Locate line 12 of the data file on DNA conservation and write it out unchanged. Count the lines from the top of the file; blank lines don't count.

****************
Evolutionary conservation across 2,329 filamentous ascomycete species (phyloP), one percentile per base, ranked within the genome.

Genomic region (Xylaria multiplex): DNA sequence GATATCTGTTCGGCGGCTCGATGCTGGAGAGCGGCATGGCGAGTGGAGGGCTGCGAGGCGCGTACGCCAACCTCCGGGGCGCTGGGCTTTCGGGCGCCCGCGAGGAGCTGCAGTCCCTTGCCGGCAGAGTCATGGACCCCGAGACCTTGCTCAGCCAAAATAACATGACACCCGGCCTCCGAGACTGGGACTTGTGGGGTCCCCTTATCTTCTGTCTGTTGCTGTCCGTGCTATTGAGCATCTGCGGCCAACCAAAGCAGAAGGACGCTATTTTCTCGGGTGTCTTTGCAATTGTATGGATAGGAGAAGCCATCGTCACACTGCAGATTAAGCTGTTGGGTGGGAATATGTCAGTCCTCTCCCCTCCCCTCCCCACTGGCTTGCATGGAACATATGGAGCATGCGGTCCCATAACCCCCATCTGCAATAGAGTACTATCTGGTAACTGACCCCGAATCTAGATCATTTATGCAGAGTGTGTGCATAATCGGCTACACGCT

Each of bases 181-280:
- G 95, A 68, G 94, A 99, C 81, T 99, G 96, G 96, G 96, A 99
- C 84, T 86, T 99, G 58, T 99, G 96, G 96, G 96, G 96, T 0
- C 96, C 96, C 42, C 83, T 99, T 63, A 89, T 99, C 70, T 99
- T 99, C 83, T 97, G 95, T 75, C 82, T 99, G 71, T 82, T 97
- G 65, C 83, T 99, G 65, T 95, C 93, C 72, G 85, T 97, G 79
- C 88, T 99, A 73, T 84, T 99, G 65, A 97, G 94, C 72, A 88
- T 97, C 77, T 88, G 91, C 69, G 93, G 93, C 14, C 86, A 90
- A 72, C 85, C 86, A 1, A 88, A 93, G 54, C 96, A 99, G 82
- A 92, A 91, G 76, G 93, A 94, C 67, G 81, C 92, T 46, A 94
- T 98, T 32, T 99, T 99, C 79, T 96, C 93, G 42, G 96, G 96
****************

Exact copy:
- A 92, A 91, G 76, G 93, A 94, C 67, G 81, C 92, T 46, A 94